Food isn’t properly cleaned. Bodies aren’t cleaned. Clothes aren’t properly cleaned. Thus, diseases, infections, cancers, and deaths ensue.
Then, you have people literally stacked on top of each other. This breeds other problems: frustration, depression, and mental illnesses.
Untreated mental, emotional, psychological and addiction issues lead invariably to violent settings. St. Clair prison is Exhibit A in this crisis.
Death and disease are so widespread due to inadequate resources for meaningful healthcare.
Quarantines for outbreaks of TB, scabies, and Staph (and now food-food-poisoning) are now common protocols.
Sometimes, staff, family members who visit, lawyers, and people in the prisons aren’t even informed of outbreaks due to delays in detection.
Then, you have the actual living conditions. Filth is everywhere. The water supply is contaminated. Showers are almost always cold due to overuse because the water system wasn’t designed for so many people. Cleanliness is a constant issue. Mold, mildew, rats, roaches, spiders, snakes, and bugs are in every crack and crevice. Repairs to all areas of the infrastructure are needed, with some prisons being over 40 years old.
Health, food, and fire inspectors are rarely seen. When they are present, they are not doing their jobs of accurately reporting on the wholesale violations that are so prevalent.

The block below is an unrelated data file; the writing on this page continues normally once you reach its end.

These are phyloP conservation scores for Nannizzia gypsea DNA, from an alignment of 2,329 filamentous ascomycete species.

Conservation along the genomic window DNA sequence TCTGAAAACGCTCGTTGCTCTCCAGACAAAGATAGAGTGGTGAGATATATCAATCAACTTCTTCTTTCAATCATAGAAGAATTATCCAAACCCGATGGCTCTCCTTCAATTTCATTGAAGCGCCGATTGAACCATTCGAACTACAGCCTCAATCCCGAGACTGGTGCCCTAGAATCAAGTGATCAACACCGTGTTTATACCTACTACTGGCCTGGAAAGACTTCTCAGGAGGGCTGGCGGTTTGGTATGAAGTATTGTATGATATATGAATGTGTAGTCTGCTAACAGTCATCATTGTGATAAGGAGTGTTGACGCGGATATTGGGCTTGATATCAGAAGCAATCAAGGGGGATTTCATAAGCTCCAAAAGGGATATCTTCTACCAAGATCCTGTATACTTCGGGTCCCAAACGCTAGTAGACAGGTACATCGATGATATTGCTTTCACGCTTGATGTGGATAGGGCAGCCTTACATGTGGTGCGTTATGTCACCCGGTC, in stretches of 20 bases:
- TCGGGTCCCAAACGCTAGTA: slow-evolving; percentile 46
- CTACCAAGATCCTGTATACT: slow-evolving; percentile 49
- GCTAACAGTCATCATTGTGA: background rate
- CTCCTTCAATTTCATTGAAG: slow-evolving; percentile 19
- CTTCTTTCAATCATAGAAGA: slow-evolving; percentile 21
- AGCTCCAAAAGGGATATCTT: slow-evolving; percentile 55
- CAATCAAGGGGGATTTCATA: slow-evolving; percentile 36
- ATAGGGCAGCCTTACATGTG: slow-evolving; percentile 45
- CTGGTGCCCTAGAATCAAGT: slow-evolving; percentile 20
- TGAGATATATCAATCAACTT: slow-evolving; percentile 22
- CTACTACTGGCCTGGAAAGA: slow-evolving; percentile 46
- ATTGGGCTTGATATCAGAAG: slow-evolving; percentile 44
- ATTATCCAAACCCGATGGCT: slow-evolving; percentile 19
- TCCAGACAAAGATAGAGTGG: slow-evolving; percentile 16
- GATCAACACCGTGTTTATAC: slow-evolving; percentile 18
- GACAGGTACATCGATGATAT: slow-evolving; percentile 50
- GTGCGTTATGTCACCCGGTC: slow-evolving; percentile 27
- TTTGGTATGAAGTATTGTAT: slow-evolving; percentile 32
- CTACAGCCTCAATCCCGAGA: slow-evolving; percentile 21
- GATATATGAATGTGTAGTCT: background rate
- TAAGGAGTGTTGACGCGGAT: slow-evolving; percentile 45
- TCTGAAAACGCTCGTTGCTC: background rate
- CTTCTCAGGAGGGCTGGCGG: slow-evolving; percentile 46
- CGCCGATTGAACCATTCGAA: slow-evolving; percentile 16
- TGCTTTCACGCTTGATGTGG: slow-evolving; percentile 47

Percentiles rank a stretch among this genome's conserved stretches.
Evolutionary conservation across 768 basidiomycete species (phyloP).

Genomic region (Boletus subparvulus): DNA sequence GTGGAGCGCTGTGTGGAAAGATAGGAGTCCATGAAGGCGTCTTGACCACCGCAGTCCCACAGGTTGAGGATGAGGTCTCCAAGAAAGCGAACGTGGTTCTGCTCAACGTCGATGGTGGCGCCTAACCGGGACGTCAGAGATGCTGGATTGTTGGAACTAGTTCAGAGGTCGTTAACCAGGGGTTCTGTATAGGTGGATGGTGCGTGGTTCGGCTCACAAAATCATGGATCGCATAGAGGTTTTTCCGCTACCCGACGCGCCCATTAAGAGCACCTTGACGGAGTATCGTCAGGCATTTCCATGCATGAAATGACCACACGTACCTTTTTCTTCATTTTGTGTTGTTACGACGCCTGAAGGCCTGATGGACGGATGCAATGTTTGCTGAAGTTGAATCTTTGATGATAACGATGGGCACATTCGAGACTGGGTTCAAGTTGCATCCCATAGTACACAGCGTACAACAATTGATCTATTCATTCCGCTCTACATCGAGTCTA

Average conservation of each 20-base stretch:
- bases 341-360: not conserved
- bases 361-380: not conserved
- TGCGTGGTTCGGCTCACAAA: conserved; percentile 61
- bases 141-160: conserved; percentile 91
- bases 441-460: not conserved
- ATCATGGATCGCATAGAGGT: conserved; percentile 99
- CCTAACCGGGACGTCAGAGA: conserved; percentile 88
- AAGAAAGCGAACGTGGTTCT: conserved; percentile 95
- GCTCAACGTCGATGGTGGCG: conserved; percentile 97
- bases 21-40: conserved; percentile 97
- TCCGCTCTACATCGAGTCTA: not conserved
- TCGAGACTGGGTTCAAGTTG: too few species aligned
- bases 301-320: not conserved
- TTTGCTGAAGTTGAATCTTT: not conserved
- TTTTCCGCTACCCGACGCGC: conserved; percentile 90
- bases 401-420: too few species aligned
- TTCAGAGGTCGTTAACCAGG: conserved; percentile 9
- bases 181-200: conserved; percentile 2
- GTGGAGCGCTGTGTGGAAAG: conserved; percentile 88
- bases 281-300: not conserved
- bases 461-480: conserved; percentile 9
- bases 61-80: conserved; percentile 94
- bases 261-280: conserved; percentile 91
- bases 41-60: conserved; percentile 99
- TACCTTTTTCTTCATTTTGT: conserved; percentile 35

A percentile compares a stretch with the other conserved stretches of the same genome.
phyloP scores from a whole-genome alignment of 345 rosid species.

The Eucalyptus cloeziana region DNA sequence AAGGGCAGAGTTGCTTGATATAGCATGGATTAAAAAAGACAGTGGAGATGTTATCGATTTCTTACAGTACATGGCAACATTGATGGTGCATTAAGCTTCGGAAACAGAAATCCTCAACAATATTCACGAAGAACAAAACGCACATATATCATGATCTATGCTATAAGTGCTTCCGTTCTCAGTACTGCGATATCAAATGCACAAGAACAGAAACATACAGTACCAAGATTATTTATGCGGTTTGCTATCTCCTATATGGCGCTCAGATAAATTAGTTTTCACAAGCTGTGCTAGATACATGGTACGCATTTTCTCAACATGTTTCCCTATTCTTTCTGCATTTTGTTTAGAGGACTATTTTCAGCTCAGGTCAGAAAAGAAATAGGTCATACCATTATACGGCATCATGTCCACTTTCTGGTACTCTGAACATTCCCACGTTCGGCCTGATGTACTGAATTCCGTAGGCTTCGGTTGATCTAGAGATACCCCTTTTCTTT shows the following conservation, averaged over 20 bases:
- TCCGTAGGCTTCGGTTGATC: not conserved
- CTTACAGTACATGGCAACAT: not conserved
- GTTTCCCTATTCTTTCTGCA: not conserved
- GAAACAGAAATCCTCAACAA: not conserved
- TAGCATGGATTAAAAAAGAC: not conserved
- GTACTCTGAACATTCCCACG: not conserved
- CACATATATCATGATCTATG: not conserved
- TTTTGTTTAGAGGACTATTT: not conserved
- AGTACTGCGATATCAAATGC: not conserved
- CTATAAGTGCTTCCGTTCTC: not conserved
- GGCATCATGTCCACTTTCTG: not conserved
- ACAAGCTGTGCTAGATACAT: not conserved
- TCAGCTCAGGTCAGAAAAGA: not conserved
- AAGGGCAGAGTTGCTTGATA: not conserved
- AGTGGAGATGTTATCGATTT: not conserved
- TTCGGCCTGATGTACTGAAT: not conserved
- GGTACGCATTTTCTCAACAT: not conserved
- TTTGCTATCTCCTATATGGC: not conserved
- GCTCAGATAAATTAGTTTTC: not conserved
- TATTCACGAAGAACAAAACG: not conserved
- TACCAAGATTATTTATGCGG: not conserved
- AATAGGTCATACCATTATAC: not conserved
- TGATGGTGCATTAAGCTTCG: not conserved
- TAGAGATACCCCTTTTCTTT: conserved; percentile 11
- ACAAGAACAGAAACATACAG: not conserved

However, when one examines SB 67, one doesn’t see a single one of these issues being addressed.
The human costs and abuse associated with reform needs are being totally ignored because no one cares about the inhumane, uncivilized treatment of men and women in prison. And certainly not those in Alabama’s prisons, who are majority black and all poor.
In fact, the PRTF is calling for 2,000 more beds to be added to existing facilities. Senator Cam Ward has stated that the goal is to reduce overcrowding to 140%, which courts have said is acceptable. But the question to ask is: why can a state Senator openly say that his goal is to violate a health/fire code for maximum occupancy, and feel no consequences whatsoever? Where is the Fire Marshall to remind Senator Ward that fire codes are to be strictly complied with, including occupancy rates? A Fire Marshall will close down a night club, a basketball arena, or a restaurant for being over-capacity, but here we see that the law doesn’t apply to the prisons.
Instead, it is the *goal* of Alabama officials to have a illegal, overcrowded prison system and the Fire Marshall says nothing.